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Democrats Counter GOP On Ethics

Sen. Barack Obama, D-Ill., listens to fellow Democrats outline their agenda for lobbying ethics reform in the wake of the scandal involving former lobbyist Jack Abramoff, at the Library of Congress in Washington, Wednesday, Jan. 18, 2006.
AP
Congressional Democrats urged a ban on all gifts and travel paid for by lobbyists Wednesday, aiming to seize an issue for the fall elections and taking a shot at Republicans they say have sullied Congress' reputation.

The Democratic proposal also would end the "dead of night" insertion of special interest provisions into legislation.

It's called earmarking, reports

, and no measure is immune from it. Even the bill paying for the war in Iraq was padded with provisions including $850,000 for an education center and public park in Des Moines and $1.5 million for an aviation museum in Seattle.

Earmarks continue to grow, more than tripling in the last ten years, reports Borger.

Democrats offered their proposal a day after Republicans outlined their own lobbying ethics legislation.

Both parties, motivated by the Jack Abramoff lobbying scandal, have pledged to make lobbying ethics a top issue when Congress resumes a full schedule next month. Both also blamed the other for trying to take political advantage of the scandal.

"An ethical cloud hangs over the Capitol," said House Democratic leader Nancy Pelosi, as she outlined the Democratic plan in a Library of Congress hall for about 100 Democratic members of the House and Senate.

The lawmakers lined up to sign a declaration committing them to honest leadership and open government.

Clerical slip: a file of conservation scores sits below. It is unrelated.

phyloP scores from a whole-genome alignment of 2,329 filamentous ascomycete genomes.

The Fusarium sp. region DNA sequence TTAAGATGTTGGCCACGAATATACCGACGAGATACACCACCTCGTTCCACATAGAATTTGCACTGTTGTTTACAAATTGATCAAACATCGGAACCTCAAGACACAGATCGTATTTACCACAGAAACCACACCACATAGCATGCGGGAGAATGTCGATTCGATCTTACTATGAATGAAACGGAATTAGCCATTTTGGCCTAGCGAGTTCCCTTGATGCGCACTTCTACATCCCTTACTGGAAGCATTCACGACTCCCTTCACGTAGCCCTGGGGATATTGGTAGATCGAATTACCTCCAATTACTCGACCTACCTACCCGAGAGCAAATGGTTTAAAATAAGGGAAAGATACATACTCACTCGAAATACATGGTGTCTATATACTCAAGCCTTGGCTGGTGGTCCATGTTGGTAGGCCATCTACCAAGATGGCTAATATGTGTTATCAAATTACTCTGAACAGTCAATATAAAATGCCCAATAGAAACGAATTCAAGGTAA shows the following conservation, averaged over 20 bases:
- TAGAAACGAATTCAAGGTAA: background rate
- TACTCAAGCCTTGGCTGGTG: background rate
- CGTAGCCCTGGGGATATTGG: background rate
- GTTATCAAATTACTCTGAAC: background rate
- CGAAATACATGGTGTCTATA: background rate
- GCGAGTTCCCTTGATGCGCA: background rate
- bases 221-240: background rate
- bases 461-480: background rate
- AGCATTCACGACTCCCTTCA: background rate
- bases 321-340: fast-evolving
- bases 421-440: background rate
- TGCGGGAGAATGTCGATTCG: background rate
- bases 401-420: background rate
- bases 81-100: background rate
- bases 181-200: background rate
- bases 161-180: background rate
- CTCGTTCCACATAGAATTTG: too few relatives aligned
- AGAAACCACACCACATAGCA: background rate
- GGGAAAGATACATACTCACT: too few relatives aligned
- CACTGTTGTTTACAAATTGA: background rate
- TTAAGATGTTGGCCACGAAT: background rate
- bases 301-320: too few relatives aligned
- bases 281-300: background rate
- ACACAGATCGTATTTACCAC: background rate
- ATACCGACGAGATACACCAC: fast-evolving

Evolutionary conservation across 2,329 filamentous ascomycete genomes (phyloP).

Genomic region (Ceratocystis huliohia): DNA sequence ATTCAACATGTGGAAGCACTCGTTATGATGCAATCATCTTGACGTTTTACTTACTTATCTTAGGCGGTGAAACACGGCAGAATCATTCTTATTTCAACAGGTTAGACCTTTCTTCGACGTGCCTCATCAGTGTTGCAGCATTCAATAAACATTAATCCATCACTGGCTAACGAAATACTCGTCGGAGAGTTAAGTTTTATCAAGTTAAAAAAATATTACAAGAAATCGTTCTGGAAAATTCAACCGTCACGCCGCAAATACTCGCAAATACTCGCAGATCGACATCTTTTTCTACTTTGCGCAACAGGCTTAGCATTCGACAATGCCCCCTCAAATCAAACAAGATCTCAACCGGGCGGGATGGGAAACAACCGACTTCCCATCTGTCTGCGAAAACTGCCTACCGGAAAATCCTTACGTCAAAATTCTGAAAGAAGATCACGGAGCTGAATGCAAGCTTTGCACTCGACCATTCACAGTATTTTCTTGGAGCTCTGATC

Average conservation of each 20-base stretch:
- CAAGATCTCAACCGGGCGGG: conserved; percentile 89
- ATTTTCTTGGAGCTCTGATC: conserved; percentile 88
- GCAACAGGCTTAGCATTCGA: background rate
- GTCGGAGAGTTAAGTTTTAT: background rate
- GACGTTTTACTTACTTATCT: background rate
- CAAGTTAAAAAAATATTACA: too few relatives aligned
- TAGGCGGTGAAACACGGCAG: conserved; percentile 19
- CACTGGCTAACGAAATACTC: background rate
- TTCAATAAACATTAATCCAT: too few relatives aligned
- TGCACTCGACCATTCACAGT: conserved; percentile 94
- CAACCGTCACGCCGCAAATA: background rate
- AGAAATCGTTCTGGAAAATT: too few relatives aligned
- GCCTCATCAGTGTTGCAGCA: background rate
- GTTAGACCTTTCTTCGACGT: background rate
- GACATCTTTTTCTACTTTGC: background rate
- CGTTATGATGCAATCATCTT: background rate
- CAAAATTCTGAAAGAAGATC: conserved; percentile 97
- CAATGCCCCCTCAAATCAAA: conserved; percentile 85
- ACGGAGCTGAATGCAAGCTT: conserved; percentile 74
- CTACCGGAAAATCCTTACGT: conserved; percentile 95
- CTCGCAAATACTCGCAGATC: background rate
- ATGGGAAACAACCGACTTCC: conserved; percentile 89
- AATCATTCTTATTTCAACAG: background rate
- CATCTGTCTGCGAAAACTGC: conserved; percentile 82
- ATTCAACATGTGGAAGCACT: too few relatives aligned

Sen. Barack Obama, D-Ill., said it was commendable that "our friends on the other side of the aisle have suddenly found religion on this topic." But he said the Abramoff scandal, in which the once powerful lobbyist and his clients provided gifts, expensive meals and golf trips to lawmakers, mainly Republicans, could be attributed to "Republican sins and Republican sins alone."

The National Republican Senatorial Committee quickly countered with a 24-page document targeting Senate Democratic leader Harry Reid of Nevada, entitled "Harry's Hypocrisy and Jack Abramoff."

Reid replied that he had long supported Indian groups, some of which had been clients of Abramoff. But Reid contended that the lobbyist only gave money to Republicans and he had never met Abramoff.

Despite the partisan sniping, the proposals from the two sides have some similarities.

Both the Democratic plan and a proposal offered by House Speaker Dennis Hastert, R-Ill., on Tuesday would ban or significantly restrict privately funded travel and gifts, and double to two years the waiting period between when a lawmaker leaves office and can become a lobbyist. Both would require more frequent disclosure of lobbying activity.

The Republican measure would bar ex-members-turned-lobbyists from access to the House floor, and would take away the pension of any member convicted of a felony related to his or her official duties.

The Democrats would kill the K Street Project, an initiative backed by former House Majority Leader Tom DeLay, R-Texas, that pressured lobbying firms to hire Republicans and fund GOP causes.

About 40 supporters of the liberal group MoveOn.org demonstrated Wednesday before the offices of Americans for Tax Reform, a conservative group headed by Grover Norquist, who helped create the K Street Project. Norquist, in a phone interview, said the point of the project was that "you should hire people who agree with and understand the positions of low taxes and less government."

The Democratic plan also contains provisions to end cronyism in the hiring of federal officials, increase competition in federal contracting and require lawmakers to make it known when they are negotiating for private sector jobs.

Clean government groups that have long pressed for lobbying ethics changes greeted the new enthusiasm for legislation with caution.

"Both of the parties' proposals fail to get at the heart of the problem, which is a complete lack of enforcement of the rules in Congress," said Common Cause President Chellie Pingree.

Public Citizen's president Joan Claybrook said both proposals get at some of more obvious abuses perpetrated by Abramoff, but can be characterized as "reform lite" because they don't address the influence of special interest money in politics and the connection between politicians, lobbyists and campaign contributions.